Last night I sat down to watch Kesha’s performance of “Praying” on the Grammys. It was late for our family, and my 3 year old was begging me to put her to bed, exhausted from having spent the day playing outside. But, knowing how that song affected me—always bringing a tear to my eye—I told baby girl, “Just a few more minutes. I really want to see Kesha perform.” She curled up on my lap, asking to nurse, and I obliged. I nurtured and fed my daughter as I watched someone else’s grown daughter rise up with fire in her eyes and thunder in her voice to confront her abuser. Again. She did it with her sisters around her this time. She spent her voice as they sang with her, lifting her up with their voices any time she fell back a little. I don’t know how she felt when she was done, but to me, she looked relieved and exhausted. The performance ended with her sisters shrouding her with their arms and catching her in hugs as if to say, “Me, too, sister. Me, too.” Then my feelings about my past life as an aspiring songwriter came bubbling up, and the tears flowed freely down my cheeks.

Back in the ’90s, things were different. I doubt that any amount of #metoo would have mattered. In fact, after seeing how the victims of a sports doctor were repeatedly ignored when they complained about his sexual abuse, I know it wouldn’t have mattered if I’d said something back then. The problem was cultural, systemic, and widespread. It was like a chronic disease that our world had learned to live with. Women were habitually not heard.

Now that I have this girl-child to raise, along with her older sister who is much more aware, my soul is assuaged with the hope that they might be protected from the harsh reality that I endured. Sexual harassment was a normal part of life. It was a fact not just in my efforts to get my music recognized and published, but in my non-musician life as a food service worker, as a marketing director, and as a woman walking to and from work in downtown Chicago. Knowing that there is a movement—in every realm of life—to bring equality to women, to protect my daughters, OUR daughters, from this type of abuse—buoys my heart. I want to keep them safe from the Dr. Lukes, the Larry Nassars, and the Donald Trumps of the world. The ones who make us think that we owe them access to our bodies; the ones who make us think that because they take care of us, we should believe them when they say that they aren’t doing anything wrong; the ones who will take what they want from us, whenever and wherever they want.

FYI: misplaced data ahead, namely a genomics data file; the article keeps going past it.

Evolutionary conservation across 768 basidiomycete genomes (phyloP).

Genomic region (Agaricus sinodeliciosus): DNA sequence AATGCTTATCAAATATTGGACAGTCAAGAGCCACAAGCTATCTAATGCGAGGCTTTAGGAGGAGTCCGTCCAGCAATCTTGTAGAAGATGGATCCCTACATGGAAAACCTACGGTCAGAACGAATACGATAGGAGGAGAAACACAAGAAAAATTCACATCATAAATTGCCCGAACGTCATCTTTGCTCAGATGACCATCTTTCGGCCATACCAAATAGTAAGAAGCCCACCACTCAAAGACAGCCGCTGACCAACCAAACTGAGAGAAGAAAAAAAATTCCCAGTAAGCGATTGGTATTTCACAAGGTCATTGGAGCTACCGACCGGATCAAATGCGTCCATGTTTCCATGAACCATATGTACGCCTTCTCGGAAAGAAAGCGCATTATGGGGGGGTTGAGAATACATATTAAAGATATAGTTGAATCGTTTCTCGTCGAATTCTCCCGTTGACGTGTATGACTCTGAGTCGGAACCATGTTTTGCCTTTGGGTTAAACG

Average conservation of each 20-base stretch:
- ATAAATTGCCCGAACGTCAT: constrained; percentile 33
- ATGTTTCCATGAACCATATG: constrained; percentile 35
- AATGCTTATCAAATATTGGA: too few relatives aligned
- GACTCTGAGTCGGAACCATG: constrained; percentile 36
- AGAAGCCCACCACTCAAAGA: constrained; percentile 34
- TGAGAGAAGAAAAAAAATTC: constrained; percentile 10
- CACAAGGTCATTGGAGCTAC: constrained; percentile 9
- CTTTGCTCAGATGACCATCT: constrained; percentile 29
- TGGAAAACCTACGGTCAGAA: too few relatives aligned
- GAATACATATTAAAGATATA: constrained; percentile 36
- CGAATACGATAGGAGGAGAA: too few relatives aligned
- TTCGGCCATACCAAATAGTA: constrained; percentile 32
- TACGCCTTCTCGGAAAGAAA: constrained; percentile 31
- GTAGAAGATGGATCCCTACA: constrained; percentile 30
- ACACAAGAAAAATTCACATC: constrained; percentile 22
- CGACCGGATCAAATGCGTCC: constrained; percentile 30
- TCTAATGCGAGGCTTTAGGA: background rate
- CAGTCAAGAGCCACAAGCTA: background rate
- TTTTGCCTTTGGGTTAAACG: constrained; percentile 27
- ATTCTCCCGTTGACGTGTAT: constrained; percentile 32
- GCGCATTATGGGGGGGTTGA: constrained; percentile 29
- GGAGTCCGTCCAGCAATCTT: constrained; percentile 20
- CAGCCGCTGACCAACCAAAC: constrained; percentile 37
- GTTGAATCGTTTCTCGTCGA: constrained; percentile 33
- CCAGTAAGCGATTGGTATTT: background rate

The culmination of Kesha’s performance, Nassar’s conviction, the #metoo and #timesup movements … it’s all so overwhelming. Couple that with the abuse I know still happens in the maternity care system, and I am almost frozen with shock at times. But I can’t be shocked anymore. We have these girls to raise until they spread their wings and fly. It’s heart-wrenching to think they could possibly venture into a world like the one I experienced, or worse. Seeing how pervasive the abuse is angers me, but it also emboldens me. Abuse survivors deserve change, and we all deserve to NEVER BE HARASSED OR ABUSED IN THE FIRST PLACE.

Last night, seeing Kesha supported by her sisters while I felt her pain as I simultaneously held and nursed my girl was a significant moment for me, and I woke with fresh eyes today. My work for mothers and children continues with a new and wider lens. I see more clearly the interconnections between human rights activism and my work in maternity care. My new lens now sees allies in places where I previously thought there were very few. It sees into the future, when my children might never know what it’s like to feel obligated to please anyone out of fear or intimidation. May it be so.